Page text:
My research aims to understand how climate-change-related impacts on the ocean affect fishing communities' health and well-being. Particularly, we want to understand how food security and nutrition are influenced by climate change and what are the cascading health outcomes on the immune system. 

A domino effect is happening on the planet. All organisms are connected and depend on each other, so the negative effect on one part of the ecosystem affects the others. Understanding what these impacts of climate change are on health is the first step to responding to them and establishing an adaptation and mitigation plan.

What project will your IDRC award support? 

We will explore the interconnected impacts of climate change on human nutrition, immunity and infection risk in fishing communities in Mexico. We hope to generate critical insight into their vulnerability and resilience to climate change and support them in examining the big picture of how climate change can present syndemic health impacts by directly affecting food systems.

This will be done through characterizing the diversity of fishers’ lived experiences of climate-change impacts on marine food systems and health, quantifying the impacts on the health status and developing projections of potential changes in fishing communities' health status under different levels of global warming. 

To do this work, we must do it in partnership with the community. By funding the data-collection step of the project, this award will allow me to engage with the community before, during and after data collection and analysis. 

I have started the partnering process with a local organization and I will meet the community leaders in Mexico this winter. Also, I have started planning the data-collection logistics for next summer. We are going to visit at least two remote fishing communities in the Mexican Northern Pacific for three to four months. I am currently developing my instruments and methods for data collection.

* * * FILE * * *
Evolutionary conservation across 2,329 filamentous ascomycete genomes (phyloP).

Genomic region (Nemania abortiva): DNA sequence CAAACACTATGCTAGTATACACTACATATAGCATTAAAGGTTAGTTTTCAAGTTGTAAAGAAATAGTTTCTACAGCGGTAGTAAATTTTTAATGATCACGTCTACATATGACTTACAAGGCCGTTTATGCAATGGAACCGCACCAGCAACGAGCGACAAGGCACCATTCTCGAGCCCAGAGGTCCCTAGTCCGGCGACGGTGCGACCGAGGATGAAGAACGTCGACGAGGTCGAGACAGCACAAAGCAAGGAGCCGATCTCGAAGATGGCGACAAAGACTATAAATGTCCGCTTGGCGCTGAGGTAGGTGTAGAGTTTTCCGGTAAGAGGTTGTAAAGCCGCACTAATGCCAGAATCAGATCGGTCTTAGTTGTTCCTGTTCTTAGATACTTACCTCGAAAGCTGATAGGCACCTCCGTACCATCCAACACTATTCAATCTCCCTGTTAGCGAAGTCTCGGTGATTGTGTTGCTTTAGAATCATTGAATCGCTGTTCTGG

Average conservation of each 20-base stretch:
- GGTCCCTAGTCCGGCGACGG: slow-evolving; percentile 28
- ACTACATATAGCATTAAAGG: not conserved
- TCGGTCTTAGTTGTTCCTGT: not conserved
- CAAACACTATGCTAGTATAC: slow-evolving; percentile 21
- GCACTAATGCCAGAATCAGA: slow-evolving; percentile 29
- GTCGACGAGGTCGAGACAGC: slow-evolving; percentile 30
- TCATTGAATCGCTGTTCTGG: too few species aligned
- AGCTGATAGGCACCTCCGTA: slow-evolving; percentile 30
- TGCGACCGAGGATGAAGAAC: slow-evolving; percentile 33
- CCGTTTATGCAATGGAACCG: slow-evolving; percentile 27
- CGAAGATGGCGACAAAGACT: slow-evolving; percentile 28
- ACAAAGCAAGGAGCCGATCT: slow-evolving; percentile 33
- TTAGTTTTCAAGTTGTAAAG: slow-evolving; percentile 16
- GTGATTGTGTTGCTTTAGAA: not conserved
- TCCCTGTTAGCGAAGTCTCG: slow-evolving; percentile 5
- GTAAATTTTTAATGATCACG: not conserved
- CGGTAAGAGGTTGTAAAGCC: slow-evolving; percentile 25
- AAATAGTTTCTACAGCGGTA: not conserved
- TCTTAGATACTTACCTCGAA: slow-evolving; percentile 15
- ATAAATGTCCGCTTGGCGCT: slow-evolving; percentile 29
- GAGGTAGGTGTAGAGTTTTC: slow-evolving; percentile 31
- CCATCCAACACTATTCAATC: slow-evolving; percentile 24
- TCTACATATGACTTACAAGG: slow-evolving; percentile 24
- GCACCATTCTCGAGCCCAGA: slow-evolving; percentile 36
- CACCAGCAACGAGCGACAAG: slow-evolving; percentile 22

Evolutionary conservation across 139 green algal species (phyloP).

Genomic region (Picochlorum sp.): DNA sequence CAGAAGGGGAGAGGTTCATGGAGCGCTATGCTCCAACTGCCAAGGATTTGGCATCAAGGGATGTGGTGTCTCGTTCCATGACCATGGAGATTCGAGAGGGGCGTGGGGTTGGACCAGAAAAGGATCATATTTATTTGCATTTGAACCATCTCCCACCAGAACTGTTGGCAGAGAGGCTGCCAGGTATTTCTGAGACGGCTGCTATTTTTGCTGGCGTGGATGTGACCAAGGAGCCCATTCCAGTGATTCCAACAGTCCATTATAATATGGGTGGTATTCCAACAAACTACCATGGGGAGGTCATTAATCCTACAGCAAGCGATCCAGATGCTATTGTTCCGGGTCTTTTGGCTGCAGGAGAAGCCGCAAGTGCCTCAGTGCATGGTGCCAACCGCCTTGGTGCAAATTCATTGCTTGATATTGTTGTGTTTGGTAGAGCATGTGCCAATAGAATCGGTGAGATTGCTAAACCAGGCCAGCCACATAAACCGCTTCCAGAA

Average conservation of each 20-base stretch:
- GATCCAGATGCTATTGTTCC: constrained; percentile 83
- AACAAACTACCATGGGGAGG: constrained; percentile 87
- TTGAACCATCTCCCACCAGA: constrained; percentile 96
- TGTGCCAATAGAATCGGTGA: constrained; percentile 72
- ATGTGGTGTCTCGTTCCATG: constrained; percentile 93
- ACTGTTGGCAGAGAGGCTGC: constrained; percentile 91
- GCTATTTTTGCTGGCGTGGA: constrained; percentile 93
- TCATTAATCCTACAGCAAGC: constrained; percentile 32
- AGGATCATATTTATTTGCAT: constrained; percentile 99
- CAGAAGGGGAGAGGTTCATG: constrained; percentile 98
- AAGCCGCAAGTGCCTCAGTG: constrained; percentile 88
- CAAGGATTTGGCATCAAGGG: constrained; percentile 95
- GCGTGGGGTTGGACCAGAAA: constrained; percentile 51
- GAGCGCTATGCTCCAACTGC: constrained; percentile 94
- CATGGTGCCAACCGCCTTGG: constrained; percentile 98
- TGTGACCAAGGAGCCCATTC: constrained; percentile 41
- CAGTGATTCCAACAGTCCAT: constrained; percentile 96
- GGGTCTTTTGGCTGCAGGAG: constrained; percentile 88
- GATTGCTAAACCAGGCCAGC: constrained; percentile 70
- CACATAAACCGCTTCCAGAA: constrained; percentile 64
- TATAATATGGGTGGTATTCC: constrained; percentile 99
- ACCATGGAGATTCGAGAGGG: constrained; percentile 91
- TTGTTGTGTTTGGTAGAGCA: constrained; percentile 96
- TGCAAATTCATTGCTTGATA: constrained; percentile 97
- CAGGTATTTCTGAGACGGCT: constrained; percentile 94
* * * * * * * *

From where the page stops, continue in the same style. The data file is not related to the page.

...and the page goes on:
What impact would you like this research to have now and in the future?

I genuinely believe that we are in the right time and place to understand how the complex processes that define health are being influenced by climate change. We are just starting to comprehend the health outcomes of climate change and my research project is an excellent opportunity to explore this topic directly in the communities with actual and first-hand data. 

The results can have a significant impact by supporting local and national fishers co-operatives and local organizations to plan adaptation and mitigation strategies to reduce climate change risk. Also, I expect the future projections generated can be generalized to other regions and countries, particularly disadvantaged populations.

How did it feel to receive the IDRC?

Happy, excited, and proud. PhD students are building a research path, and receiving a research grant is a huge motivation; it is a message that says, "You have a great idea; go for it!" This means an opportunity for research transcendence.

My greatest aspiration is to do research with the mission of exploring novel grounds in remote areas and using science to increase the life quality of the populations there. With the help of the IDRC, this project is setting the path for my research in the future.